LADC-GEMM 2017 Survey
Written by: Alexandria Hahn
Edited by: Amy Whitt
June 8, 2017
It is Day 1, and I cannot believe I am actually aboard the RV Pelican in Louisiana and waiting for the vessel to leave the dock. I am nervous because this is my first time away from home but also my first time at sea! I graduated from high school last week, and I was reluctant to agree to go on this cruise, but this is what I want to do with my life, so why not start now?
As we leave the dock, I feel my nerves begin to calm, and I think I am ready to begin this journey. The crew is super nice and helpful, and the scientists are all eager to get to know each other and begin work. Our bunks are small but large enough for us to sleep and get around. The galley, or mess, is nice, and there are plenty of snacks and goodies to keep everyone happy. I am particularly excited about the freezer full of ice cream! The cook, Jerome, is great so meal times have been a real treat.
So far, I have not experienced any sea sickness; the seas have been very nice to us. My first night sleeping was odd because I continued to wake up at weird hours, but that was probably just because I had to get used to the new sounds and movement of the ship. I like to wake up early for a cup of coffee and a little breakfast, so I am usually in the galley by 6:15 am, and then work starts at 7:00 am for us visual observers. We occasionally have science team meetings where we (the marine mammal observation team) meet with all of the other teams on board to relay information. I enjoy these meetings because I am trying to figure out where I fit in in the marine science world. I have found that I love watching for marine mammals, but I also love watching the readings for salinity and temperature change as the CTD (Conductivity, Temperature, and Depth recorder) is deployed into the water. Understanding how all of the teams work together with their information is something that I am loving, especially because everyone is getting along so well.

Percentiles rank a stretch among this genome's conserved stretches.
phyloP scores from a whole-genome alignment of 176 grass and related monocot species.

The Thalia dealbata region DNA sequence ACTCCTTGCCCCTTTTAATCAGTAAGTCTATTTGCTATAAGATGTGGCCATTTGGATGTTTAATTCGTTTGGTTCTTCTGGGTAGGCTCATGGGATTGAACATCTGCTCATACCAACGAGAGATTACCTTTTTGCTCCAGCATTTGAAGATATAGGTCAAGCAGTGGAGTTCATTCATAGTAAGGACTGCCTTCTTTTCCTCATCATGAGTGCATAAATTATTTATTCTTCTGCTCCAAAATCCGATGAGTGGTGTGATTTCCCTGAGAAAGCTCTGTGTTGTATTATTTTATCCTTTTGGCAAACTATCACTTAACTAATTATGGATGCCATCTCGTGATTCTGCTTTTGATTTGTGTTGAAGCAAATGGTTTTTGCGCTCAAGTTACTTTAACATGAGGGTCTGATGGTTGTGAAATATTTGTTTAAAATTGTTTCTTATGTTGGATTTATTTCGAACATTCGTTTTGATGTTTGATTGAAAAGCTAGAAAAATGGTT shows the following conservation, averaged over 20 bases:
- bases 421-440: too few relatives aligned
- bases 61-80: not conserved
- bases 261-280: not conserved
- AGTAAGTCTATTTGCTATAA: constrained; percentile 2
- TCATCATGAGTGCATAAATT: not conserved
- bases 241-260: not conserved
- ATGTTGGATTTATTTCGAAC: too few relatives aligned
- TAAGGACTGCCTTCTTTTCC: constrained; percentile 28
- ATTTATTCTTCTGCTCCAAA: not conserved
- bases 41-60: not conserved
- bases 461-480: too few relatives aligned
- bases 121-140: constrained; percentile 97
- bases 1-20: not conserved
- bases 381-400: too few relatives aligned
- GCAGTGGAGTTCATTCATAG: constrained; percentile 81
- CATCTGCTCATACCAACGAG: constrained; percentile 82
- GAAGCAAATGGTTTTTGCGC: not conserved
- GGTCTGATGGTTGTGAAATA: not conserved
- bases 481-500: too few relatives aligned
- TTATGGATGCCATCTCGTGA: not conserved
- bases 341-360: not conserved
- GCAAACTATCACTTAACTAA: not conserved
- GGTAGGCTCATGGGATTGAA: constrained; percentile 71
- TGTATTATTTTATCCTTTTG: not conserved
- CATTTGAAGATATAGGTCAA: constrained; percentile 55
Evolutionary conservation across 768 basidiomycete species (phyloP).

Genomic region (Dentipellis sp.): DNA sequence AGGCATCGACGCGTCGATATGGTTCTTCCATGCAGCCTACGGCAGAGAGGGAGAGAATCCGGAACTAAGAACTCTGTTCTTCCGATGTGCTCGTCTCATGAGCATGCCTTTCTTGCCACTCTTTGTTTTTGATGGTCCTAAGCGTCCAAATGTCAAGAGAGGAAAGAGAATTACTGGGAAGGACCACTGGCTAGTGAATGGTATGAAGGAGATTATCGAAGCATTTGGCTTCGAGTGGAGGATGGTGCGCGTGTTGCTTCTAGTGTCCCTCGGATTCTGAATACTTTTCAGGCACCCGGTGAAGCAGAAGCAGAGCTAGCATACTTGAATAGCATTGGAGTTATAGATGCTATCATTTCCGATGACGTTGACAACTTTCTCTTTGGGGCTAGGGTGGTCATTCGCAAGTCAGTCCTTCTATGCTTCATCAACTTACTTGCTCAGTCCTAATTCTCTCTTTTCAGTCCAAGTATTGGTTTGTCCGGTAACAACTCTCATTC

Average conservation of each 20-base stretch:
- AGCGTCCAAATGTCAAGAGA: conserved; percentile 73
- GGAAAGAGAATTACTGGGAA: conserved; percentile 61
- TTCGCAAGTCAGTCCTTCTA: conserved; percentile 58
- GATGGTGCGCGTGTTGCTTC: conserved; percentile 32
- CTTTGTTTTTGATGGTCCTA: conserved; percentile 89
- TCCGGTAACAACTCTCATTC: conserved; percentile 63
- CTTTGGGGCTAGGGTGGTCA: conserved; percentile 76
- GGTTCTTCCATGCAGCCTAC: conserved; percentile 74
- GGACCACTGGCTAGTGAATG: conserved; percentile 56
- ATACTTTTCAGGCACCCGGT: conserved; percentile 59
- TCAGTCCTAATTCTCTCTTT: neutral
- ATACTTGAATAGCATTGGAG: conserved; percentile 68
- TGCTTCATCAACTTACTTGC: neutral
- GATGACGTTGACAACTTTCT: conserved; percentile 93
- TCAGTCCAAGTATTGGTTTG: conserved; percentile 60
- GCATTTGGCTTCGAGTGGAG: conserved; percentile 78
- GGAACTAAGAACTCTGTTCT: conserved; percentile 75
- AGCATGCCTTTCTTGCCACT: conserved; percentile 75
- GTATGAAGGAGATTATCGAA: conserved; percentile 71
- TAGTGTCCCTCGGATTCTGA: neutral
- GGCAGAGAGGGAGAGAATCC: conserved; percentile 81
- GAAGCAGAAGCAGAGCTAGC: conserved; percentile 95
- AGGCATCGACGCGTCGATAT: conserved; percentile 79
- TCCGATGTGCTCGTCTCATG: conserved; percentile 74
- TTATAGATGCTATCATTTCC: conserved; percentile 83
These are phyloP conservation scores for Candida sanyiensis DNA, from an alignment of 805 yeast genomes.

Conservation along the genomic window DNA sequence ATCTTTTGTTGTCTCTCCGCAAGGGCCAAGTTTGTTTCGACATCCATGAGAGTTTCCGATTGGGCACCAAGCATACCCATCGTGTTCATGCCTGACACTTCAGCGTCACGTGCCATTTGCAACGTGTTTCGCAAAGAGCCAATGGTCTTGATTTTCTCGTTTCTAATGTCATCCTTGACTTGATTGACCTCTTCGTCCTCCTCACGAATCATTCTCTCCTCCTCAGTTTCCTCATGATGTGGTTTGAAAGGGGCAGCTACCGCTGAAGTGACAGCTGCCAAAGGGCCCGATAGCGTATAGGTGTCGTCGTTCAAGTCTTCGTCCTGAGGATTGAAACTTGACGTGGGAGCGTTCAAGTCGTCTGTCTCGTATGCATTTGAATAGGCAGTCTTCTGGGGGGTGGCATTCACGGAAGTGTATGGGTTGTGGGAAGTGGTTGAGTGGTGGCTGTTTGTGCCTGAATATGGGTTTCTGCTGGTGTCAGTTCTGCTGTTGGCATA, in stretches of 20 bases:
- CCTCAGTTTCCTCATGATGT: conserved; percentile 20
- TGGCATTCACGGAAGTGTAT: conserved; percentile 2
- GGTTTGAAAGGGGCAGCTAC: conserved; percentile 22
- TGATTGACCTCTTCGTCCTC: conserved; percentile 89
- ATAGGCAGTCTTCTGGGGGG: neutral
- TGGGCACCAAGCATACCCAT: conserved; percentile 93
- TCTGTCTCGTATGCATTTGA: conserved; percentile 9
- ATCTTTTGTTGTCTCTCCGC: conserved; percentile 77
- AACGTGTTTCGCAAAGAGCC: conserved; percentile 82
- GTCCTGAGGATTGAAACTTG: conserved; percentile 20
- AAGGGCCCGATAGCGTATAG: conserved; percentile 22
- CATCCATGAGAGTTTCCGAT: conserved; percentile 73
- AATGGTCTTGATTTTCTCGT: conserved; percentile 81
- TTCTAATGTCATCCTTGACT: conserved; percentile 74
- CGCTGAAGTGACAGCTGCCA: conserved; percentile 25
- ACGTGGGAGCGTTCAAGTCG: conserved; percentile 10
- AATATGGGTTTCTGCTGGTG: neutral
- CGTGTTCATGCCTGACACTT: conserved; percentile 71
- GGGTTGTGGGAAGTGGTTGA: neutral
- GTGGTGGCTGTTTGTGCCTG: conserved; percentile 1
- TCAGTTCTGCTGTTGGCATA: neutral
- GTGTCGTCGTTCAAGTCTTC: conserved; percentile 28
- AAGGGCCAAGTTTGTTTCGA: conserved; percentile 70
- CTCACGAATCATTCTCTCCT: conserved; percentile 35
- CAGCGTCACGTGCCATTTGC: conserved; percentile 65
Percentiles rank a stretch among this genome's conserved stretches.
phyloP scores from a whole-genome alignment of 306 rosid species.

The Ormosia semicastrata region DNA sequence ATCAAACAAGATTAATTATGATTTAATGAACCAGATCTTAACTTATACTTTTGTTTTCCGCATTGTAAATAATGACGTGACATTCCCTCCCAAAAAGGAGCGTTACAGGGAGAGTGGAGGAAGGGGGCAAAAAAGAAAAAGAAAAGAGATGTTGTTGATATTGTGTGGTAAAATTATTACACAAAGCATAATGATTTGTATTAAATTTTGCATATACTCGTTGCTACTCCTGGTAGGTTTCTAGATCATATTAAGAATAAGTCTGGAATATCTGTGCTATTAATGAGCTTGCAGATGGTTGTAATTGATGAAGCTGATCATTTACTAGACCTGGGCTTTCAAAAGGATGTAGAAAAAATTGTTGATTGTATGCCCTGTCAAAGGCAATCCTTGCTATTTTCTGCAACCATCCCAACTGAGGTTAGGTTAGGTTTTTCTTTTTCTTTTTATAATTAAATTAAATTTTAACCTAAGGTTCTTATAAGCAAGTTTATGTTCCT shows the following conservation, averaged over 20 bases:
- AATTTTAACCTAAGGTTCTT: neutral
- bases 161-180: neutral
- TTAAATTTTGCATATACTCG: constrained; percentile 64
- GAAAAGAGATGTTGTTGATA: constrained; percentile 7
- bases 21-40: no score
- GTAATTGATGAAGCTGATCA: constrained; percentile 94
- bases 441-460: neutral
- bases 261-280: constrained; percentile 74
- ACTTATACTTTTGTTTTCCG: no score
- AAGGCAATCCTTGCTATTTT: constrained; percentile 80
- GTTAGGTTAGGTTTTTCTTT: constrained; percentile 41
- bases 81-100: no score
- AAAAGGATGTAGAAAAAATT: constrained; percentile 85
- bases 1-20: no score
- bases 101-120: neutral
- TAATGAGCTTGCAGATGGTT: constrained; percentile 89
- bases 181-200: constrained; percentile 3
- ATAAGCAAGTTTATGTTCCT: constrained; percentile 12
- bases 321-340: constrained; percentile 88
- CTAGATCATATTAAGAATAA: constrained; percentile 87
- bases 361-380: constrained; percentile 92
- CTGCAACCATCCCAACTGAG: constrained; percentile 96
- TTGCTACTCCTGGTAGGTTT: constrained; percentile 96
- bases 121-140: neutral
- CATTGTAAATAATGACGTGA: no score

The men on board are so funny because when they see fish, they can’t help but throw their lines in the water. They have caught four mahi mahi, also called dolphinfish, so far, and we had them for dinner last night. It’s the small, fun things like this that make this cruise even more interesting and enjoyable!
I have been staying up late which is cool because I’ve gotten to see the change from the daily crew to the night crew which means that I have also gotten to know other scientists and crew members and their schedules on the ship. I find it particularly funny how there are some people that you instantly click with and get along with throughout the cruise, while others stay quiet and do their own thing. Luckily, there has been no tension as everyone has gotten along with one another. I am excited to continue this expedition. You can follow along on my journey via the Azura blog and here.